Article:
Home' Australian Ageing Agenda : AAA May-Jun 2013 Contents SPONSORED FEATURE
behaviour model developed by nurse researchers in the US,
including Professor Elizabeth Beattie from the Queensland
University of Technology, who now advises on Churches of Christ
Care's pioneering model.
"That model tells us that when a person with dementia
behaves in an unexpected and different way, it's usually caused
by an unmet need," says Fleming.
A maximum of 12 people with a diagnosis with dementia
reside in each cottage. The cottages provide a continuum
of palliative care from admission to end of life. This role is
overseen by Fleming, who is also the first private practice nurse
practitioner to work in Queensland.
"We take a palliative approach, but we're looking to maintain
their function and wellness so quality of life and day-to-day
engagement is optimised in this environment," says Fleming.
"I also have a role in helping with behavioural and
psychological symptoms of dementia, helping the team to
problem solve, and working out care strategies."
OPEN CARE PARTNERSHIPS
Fleming and Feez run family forums, where relatives gather
socially, ask questions and learn about what is happening in the
cottages. This helps underpin the care triad -- a care partnership
between residents, families and the staff.
"We need the family to give us the resident's story, because it's
really important to know each person as an individual to provide
person-centred care," says Fleming.
"We need to know their background, life experiences, what
makes them laugh, what upsets them, what will divert their
attention -- chocolate, marshmallows, a cup of tea, or a walk in
Fleming adds it is vital that families understand they are part
of the process, right to the end.
"Relatives have embraced this collaborative role and see their
input as important to the process, so they're quite outspoken and
insistent on us maintaining our focus of striving for excellence in
care, and that's a good thing," Fleming says.
"They are not there as critics, but as collaborators, so we've
established that partnership relationship with them."
ALIGNING WITH MISSION
Although the Cottage Life project still has a year to go, it has
already achieved some striking results (see breakout box).
One of its most important elements is the institutional
support. Churches of Christ Care has funded many aspects,
including Fleming and Feez's roles, materials development and
Bryan Mason, General Manager of Churches of Christ
Care Residential Aged Care Services, says it is a significant
investment, because "it adds value to the wider organisation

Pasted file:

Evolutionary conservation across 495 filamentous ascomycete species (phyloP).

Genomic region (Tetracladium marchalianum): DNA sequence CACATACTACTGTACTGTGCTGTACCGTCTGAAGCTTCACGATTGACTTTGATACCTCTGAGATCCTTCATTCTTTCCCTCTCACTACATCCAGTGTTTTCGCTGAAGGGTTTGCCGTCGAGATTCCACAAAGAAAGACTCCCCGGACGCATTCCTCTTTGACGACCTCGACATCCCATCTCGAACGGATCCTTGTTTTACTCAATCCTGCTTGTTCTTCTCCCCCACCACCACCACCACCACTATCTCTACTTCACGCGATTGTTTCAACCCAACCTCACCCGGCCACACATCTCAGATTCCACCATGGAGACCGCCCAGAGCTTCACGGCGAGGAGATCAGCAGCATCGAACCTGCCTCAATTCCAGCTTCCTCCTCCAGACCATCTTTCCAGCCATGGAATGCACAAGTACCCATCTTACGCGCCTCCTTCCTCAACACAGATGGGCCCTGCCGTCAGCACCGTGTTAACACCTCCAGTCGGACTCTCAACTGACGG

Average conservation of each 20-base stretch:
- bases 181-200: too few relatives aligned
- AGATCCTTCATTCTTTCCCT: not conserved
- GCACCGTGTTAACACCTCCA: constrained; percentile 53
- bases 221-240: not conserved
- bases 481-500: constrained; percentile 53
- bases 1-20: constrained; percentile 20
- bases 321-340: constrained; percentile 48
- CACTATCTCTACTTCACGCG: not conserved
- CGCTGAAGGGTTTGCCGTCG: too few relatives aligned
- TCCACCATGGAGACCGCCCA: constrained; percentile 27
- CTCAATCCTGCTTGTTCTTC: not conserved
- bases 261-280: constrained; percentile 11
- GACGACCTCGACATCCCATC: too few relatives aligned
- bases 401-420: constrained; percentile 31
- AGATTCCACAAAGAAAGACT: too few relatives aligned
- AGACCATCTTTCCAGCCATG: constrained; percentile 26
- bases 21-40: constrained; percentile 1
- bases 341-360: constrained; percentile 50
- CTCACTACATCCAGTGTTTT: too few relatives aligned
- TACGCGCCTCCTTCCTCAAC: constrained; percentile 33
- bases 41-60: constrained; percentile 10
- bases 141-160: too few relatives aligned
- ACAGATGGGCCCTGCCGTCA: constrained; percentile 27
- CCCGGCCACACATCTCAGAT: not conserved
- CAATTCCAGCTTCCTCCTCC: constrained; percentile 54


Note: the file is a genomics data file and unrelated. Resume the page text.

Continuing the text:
as we have more learnings, which aligns with our mission of
bringing the light of Christ into communities and becoming a
Mason, who is relatively new to the
organisation, says he is enjoying Churches
of Christ Care's "unique and special
values", which have been an integral
part of Australia's eighth largest, not-
for-profit organisation (BRW Top 500,
2012) since it was established in 1930.
Today its services include 17 retirement
villages and 27 residential aged care
services in Queensland and Victoria,
and 55 community aged care services in
Queensland. The organisation is also active
in the areas of early childhood services,
child protection and community housing.
"Churches of Christ's values run right
through the organisation, including our 200
mission and care services," Mason says.
"These are values of mercy, having a
compassionate heartfelt response for those
in distress, having a sense of justice that
everyone should be treated equally, and
recognising that everyone has something
valuable to offer -- staff and residents."
Mason says this is particularly evident
in the Cottage Life project, where
instead of the traditional approach of
simply providing care, cottage residents
are encouraged to make a positive
contribution to their community.
Taking this further, Churches of Christ
Care embraces the concept of integrated
communities, where different care services
are seamlessly brought together to support
the continuum of life on one site.
As well as housing the Centre for
Excellence, the Churches of Christ
Campus at Mitchelton incorporates a
60-suite, high-care, residential aged care
service; a 14-apartment retirement village;
a 49-unit community housing complex
for over-55s; and a community aged care
program operating from the site.
The Mitchelton Campus allows
residents to age in place by providing
access to any service available on site
regardless of accommodation type. It
has also created an environment where
residents, clients and staff feel safe,
respected and valued.
"As people age and their needs change,
William Feez, enjoys
a laugh with one of
Pikelets on the menu
for morning tea
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